(CF causes thick, sticky mucus to build up in the body, and that mucus makes a perfect breeding ground for bacteria. If we are unable to clear the mucus out of our lungs, they become a very easy target for infection.)

At the same time the Vest is going I inhale a few different nebulized medications, some of which include Albuterol (to open the airways), Pulmozyme (to break up that nasty mucus), and Hypertonic Saline (which draws fluid into the airways, again - to thin the mucus). I do the same treatments at home, usually twice a day. Here in the hospital, I do them four times a day.

Morgan has loved the "jiggly vest" since she was a baby

Pulmonary Rehab:

Pulmonary Rehab is really just a fancy term we like to use for "exercise". Each day I workout for half an hour to get my blood pumping and my lungs working! I usually walk/jog on the treadmill or ride a stationary bike, and every once in a great, great while I'll do a little weight lifting. (Believe me when I say it's just a little. I have the upper body body strength of a kitten.)

The Rehab technicians (I made that up, I really don't have a clue what their job title is) are really great about helping find the best and most beneficial workout for each individual, and they also give great tips and advice about how to maintain a good workout routine at home.

IV Therapy:

While in the hospital, I'm treated with multiple IV and oral antibiotics. The combination of meds changes from time to time, depending on what strain(s) of bacteria my lungs are currently culturing. I'm hooked up to something called a CADD pump that pumps medication into my body throughout the course of the day. I'm hooked up the the CADD pump 24 hours a day, except when I get disconnected to shower or they stop infusion to give me a different antibiotic (hung on an IV pole).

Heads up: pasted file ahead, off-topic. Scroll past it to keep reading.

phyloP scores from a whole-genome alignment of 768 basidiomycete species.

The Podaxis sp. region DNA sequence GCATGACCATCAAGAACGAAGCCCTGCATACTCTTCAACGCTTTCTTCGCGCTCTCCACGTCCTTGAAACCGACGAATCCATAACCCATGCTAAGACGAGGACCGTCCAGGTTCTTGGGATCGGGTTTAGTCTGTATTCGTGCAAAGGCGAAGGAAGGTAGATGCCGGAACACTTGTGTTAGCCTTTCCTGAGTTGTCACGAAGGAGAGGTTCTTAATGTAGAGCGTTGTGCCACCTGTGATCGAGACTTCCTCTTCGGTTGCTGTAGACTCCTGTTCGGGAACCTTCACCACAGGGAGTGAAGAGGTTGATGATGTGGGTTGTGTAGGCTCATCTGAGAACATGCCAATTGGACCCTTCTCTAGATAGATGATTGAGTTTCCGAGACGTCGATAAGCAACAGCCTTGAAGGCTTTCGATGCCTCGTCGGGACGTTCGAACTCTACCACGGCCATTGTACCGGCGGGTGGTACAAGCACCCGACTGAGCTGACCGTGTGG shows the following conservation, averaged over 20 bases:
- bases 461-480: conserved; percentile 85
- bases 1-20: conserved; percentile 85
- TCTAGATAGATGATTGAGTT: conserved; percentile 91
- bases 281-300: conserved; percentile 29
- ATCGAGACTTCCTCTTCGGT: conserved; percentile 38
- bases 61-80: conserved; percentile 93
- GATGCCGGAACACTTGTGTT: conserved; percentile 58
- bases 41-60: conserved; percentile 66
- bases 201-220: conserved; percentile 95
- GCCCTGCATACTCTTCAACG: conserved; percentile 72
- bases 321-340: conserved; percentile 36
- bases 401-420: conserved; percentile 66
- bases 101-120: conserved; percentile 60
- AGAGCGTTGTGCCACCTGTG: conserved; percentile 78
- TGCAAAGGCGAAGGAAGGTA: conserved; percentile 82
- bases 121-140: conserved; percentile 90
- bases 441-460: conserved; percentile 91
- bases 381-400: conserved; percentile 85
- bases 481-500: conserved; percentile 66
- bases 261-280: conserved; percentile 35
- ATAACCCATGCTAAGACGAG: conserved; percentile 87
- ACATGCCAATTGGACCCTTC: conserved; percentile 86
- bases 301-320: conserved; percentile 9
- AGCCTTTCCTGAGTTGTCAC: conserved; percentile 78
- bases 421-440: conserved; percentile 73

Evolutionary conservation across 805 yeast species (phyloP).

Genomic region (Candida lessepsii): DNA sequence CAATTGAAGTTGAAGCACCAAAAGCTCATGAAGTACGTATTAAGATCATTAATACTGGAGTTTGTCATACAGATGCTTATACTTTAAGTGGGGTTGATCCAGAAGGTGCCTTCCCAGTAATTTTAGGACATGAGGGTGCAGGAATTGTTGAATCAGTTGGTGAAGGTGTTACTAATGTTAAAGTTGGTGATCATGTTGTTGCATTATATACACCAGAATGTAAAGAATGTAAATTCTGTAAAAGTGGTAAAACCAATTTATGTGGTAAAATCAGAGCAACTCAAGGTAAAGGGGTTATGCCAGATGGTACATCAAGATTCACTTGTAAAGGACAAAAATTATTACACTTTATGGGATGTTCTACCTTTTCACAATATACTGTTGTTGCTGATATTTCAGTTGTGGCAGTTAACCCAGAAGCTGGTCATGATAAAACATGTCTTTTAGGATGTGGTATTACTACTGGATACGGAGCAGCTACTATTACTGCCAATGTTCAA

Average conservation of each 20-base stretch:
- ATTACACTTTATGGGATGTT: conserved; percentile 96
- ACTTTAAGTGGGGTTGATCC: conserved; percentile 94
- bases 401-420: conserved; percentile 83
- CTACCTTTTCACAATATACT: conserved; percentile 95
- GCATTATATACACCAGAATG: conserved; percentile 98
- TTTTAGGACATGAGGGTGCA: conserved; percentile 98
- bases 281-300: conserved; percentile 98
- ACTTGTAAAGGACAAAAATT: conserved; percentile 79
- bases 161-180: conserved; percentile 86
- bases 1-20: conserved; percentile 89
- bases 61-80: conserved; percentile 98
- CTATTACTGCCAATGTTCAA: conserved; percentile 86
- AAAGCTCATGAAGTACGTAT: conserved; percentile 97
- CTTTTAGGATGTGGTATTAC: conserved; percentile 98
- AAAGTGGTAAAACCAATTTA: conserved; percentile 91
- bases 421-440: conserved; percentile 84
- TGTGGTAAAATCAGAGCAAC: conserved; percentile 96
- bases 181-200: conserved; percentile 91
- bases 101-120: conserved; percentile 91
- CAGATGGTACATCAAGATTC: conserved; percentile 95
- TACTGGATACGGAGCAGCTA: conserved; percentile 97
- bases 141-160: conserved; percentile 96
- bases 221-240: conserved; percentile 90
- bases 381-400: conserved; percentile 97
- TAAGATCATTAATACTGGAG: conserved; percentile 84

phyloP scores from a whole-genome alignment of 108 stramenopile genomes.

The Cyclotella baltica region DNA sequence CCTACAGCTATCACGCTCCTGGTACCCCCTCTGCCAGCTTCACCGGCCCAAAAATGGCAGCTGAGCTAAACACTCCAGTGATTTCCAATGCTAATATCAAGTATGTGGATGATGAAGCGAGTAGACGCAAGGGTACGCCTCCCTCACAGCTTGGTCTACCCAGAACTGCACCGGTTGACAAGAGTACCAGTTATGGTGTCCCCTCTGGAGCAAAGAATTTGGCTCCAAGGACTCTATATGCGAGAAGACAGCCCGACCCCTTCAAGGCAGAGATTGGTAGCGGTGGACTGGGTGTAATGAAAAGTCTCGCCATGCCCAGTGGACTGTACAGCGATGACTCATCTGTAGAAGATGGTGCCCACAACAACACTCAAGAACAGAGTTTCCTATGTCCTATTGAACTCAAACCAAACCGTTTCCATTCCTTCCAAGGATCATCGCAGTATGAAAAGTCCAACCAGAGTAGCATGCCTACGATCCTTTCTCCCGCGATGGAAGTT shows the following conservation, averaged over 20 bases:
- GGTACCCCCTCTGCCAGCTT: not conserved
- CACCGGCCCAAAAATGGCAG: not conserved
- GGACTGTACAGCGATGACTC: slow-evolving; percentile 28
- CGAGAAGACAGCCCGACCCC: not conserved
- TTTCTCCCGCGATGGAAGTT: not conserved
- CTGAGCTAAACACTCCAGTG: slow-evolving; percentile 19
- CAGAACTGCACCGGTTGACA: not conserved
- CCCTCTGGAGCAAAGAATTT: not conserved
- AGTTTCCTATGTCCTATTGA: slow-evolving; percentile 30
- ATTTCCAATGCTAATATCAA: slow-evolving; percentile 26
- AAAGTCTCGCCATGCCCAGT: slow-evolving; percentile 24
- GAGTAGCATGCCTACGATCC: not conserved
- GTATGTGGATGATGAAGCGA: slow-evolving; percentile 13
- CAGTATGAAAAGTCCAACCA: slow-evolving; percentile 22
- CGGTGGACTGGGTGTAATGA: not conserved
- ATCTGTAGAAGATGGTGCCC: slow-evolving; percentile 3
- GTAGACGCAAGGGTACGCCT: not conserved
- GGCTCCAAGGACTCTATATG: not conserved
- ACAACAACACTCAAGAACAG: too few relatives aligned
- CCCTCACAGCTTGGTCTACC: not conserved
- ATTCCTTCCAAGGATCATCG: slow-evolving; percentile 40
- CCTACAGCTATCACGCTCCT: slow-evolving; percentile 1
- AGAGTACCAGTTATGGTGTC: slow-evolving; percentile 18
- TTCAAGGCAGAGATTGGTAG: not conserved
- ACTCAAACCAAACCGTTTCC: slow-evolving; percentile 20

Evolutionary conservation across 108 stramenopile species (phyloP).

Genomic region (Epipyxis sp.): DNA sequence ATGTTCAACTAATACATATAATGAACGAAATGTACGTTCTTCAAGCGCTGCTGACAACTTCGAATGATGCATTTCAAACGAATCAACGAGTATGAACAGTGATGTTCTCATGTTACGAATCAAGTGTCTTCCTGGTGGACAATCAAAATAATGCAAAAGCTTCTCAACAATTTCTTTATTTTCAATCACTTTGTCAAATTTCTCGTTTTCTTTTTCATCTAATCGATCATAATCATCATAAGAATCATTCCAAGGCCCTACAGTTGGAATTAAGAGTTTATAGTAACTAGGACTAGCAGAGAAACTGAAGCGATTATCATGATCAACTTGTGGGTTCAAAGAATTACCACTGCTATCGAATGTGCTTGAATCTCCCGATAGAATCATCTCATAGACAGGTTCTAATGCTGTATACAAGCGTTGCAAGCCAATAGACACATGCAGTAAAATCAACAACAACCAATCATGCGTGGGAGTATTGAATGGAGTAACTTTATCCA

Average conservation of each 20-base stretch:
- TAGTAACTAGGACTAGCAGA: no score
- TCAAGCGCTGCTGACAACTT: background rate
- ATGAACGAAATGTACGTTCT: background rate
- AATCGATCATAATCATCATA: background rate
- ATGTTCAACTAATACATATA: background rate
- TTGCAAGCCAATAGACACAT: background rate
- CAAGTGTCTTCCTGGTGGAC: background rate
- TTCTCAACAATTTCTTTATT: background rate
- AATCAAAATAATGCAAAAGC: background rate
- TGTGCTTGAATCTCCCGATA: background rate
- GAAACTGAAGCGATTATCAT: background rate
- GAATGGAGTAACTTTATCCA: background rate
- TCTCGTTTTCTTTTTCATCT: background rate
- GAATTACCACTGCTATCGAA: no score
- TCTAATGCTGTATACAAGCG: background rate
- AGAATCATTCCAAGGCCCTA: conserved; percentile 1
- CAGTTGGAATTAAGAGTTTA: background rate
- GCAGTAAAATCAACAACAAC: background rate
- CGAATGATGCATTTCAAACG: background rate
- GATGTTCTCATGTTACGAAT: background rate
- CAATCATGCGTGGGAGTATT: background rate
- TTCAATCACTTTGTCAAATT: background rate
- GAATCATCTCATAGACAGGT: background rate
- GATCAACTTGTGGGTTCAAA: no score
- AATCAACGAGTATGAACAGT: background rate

The CADD pump and medication are both kept in a small bag that is not only conveniently portable, but also doubles as a super hip fashion accessory.... especially when worn fanny-pack style.

I'm not sure if you can tell, but I'm totally "smizing" in this picture.
Tyra would be proud.

My meds are administered through a port -- a medical device implanted under the skin (usually the chest) that provides long-term venous access. I got my port last year and I haven't experienced a single moment of regret. In fact, I'm strangely proud of my port and chances are, if you know me in person, I've probably made you touch it.

This is what my port looks like when it's accessed. The orange stuff
is some sort of hypoallergenic something-something, but I still end up
with a pretty wicked rash from the adhesive.

Random Tests:

PFT's (Pulmonary Function Tests) are done the day I'm admitted, one week into my stay and then again on the day I'm discharged from the hospital. Blood labs are drawn on the day of admittance, then several times throughout my stay to check drug levels.

(Side note: they can never send someone in to draw my blood at a decent time, it's always between the hours of midnight and 6:00 am. I realize a lot of this has to do with the time that my medications are administered, but still, it's annoying. I'm not a fan of being woken up at any hour. When someone is waking me up to stick a needle in my arm, I'm even less pleased.... and oftentimes incredibly confused. I'm fairly certain the gentleman who came in to draw my blood last night/early this morning thought he'd walked in on an exorcism. I woke with a start when he flipped on my lights, then let out a hideous moan/roar as I stretched and rubbed my eyes, angrily mumbling something about my sheets being on fire. If you think I'm dramatic when I'm awake, you should see me when I'm still half asleep.)